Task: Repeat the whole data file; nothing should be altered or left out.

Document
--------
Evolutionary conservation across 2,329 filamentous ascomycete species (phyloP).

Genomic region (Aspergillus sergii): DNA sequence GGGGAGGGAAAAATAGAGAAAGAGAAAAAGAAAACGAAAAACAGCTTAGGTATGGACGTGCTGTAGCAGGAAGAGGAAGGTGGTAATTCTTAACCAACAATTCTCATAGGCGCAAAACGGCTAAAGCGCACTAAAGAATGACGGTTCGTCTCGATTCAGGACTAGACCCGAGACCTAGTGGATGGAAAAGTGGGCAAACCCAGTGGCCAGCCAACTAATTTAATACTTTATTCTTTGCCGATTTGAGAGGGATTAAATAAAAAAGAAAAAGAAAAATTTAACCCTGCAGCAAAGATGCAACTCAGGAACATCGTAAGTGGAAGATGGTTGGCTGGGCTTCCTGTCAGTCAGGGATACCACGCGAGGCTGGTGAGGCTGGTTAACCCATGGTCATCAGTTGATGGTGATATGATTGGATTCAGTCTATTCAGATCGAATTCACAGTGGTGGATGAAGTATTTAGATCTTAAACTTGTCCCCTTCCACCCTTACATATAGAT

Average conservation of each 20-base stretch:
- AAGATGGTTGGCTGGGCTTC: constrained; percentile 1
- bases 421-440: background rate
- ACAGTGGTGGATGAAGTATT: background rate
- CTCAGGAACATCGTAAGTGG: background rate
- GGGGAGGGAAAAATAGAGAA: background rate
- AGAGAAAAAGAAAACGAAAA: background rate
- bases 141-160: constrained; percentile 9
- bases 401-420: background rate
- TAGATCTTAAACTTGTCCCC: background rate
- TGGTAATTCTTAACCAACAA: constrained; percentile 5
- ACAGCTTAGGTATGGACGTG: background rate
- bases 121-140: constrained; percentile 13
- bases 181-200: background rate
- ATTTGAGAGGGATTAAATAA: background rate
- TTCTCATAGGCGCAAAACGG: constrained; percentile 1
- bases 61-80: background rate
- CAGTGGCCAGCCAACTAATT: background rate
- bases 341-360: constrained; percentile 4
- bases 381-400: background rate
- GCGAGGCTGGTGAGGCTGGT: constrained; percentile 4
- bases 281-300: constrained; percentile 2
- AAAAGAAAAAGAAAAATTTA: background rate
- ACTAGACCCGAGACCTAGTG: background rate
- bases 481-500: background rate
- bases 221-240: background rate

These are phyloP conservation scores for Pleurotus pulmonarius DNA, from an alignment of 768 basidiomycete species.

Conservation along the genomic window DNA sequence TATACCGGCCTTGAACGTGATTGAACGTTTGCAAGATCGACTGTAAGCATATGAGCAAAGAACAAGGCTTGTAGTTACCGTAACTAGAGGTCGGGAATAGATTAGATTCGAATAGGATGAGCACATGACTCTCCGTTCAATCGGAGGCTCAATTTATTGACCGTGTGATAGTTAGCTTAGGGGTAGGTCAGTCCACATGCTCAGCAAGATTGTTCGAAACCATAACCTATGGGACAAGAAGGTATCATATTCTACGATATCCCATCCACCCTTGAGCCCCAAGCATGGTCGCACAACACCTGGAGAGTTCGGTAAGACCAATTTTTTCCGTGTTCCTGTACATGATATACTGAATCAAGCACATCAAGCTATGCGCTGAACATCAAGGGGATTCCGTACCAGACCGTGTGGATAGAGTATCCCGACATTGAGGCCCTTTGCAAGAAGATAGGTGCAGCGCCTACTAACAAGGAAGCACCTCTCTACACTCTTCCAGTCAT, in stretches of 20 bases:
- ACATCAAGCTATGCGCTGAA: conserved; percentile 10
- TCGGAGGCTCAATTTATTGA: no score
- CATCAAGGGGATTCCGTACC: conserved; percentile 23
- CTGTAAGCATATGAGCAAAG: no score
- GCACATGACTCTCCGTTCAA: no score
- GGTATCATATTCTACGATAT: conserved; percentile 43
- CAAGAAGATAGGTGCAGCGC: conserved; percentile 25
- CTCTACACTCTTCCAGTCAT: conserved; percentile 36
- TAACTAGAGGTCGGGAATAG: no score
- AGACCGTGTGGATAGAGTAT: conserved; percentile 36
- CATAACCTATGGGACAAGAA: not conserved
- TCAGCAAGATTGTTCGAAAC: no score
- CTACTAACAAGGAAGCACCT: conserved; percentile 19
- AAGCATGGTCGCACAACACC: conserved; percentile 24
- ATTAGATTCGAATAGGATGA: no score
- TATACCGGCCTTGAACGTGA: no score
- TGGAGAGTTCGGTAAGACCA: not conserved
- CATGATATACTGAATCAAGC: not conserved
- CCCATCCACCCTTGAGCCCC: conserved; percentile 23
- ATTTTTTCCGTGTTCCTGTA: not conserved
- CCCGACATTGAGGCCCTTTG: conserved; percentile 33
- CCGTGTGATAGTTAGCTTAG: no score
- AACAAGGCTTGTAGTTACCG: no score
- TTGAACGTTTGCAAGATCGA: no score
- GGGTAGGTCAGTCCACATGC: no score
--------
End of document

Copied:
Evolutionary conservation across 2,329 filamentous ascomycete species (phyloP).

Genomic region (Aspergillus sergii): DNA sequence GGGGAGGGAAAAATAGAGAAAGAGAAAAAGAAAACGAAAAACAGCTTAGGTATGGACGTGCTGTAGCAGGAAGAGGAAGGTGGTAATTCTTAACCAACAATTCTCATAGGCGCAAAACGGCTAAAGCGCACTAAAGAATGACGGTTCGTCTCGATTCAGGACTAGACCCGAGACCTAGTGGATGGAAAAGTGGGCAAACCCAGTGGCCAGCCAACTAATTTAATACTTTATTCTTTGCCGATTTGAGAGGGATTAAATAAAAAAGAAAAAGAAAAATTTAACCCTGCAGCAAAGATGCAACTCAGGAACATCGTAAGTGGAAGATGGTTGGCTGGGCTTCCTGTCAGTCAGGGATACCACGCGAGGCTGGTGAGGCTGGTTAACCCATGGTCATCAGTTGATGGTGATATGATTGGATTCAGTCTATTCAGATCGAATTCACAGTGGTGGATGAAGTATTTAGATCTTAAACTTGTCCCCTTCCACCCTTACATATAGAT

Average conservation of each 20-base stretch:
- AAGATGGTTGGCTGGGCTTC: constrained; percentile 1
- bases 421-440: background rate
- ACAGTGGTGGATGAAGTATT: background rate
- CTCAGGAACATCGTAAGTGG: background rate
- GGGGAGGGAAAAATAGAGAA: background rate
- AGAGAAAAAGAAAACGAAAA: background rate
- bases 141-160: constrained; percentile 9
- bases 401-420: background rate
- TAGATCTTAAACTTGTCCCC: background rate
- TGGTAATTCTTAACCAACAA: constrained; percentile 5
- ACAGCTTAGGTATGGACGTG: background rate
- bases 121-140: constrained; percentile 13
- bases 181-200: background rate
- ATTTGAGAGGGATTAAATAA: background rate
- TTCTCATAGGCGCAAAACGG: constrained; percentile 1
- bases 61-80: background rate
- CAGTGGCCAGCCAACTAATT: background rate
- bases 341-360: constrained; percentile 4
- bases 381-400: background rate
- GCGAGGCTGGTGAGGCTGGT: constrained; percentile 4
- bases 281-300: constrained; percentile 2
- AAAAGAAAAAGAAAAATTTA: background rate
- ACTAGACCCGAGACCTAGTG: background rate
- bases 481-500: background rate
- bases 221-240: background rate

These are phyloP conservation scores for Pleurotus pulmonarius DNA, from an alignment of 768 basidiomycete species.

Conservation along the genomic window DNA sequence TATACCGGCCTTGAACGTGATTGAACGTTTGCAAGATCGACTGTAAGCATATGAGCAAAGAACAAGGCTTGTAGTTACCGTAACTAGAGGTCGGGAATAGATTAGATTCGAATAGGATGAGCACATGACTCTCCGTTCAATCGGAGGCTCAATTTATTGACCGTGTGATAGTTAGCTTAGGGGTAGGTCAGTCCACATGCTCAGCAAGATTGTTCGAAACCATAACCTATGGGACAAGAAGGTATCATATTCTACGATATCCCATCCACCCTTGAGCCCCAAGCATGGTCGCACAACACCTGGAGAGTTCGGTAAGACCAATTTTTTCCGTGTTCCTGTACATGATATACTGAATCAAGCACATCAAGCTATGCGCTGAACATCAAGGGGATTCCGTACCAGACCGTGTGGATAGAGTATCCCGACATTGAGGCCCTTTGCAAGAAGATAGGTGCAGCGCCTACTAACAAGGAAGCACCTCTCTACACTCTTCCAGTCAT, in stretches of 20 bases:
- ACATCAAGCTATGCGCTGAA: conserved; percentile 10
- TCGGAGGCTCAATTTATTGA: no score
- CATCAAGGGGATTCCGTACC: conserved; percentile 23
- CTGTAAGCATATGAGCAAAG: no score
- GCACATGACTCTCCGTTCAA: no score
- GGTATCATATTCTACGATAT: conserved; percentile 43
- CAAGAAGATAGGTGCAGCGC: conserved; percentile 25
- CTCTACACTCTTCCAGTCAT: conserved; percentile 36
- TAACTAGAGGTCGGGAATAG: no score
- AGACCGTGTGGATAGAGTAT: conserved; percentile 36
- CATAACCTATGGGACAAGAA: not conserved
- TCAGCAAGATTGTTCGAAAC: no score
- CTACTAACAAGGAAGCACCT: conserved; percentile 19
- AAGCATGGTCGCACAACACC: conserved; percentile 24
- ATTAGATTCGAATAGGATGA: no score
- TATACCGGCCTTGAACGTGA: no score
- TGGAGAGTTCGGTAAGACCA: not conserved
- CATGATATACTGAATCAAGC: not conserved
- CCCATCCACCCTTGAGCCCC: conserved; percentile 23
- ATTTTTTCCGTGTTCCTGTA: not conserved
- CCCGACATTGAGGCCCTTTG: conserved; percentile 33
- CCGTGTGATAGTTAGCTTAG: no score
- AACAAGGCTTGTAGTTACCG: no score
- TTGAACGTTTGCAAGATCGA: no score
- GGGTAGGTCAGTCCACATGC: no score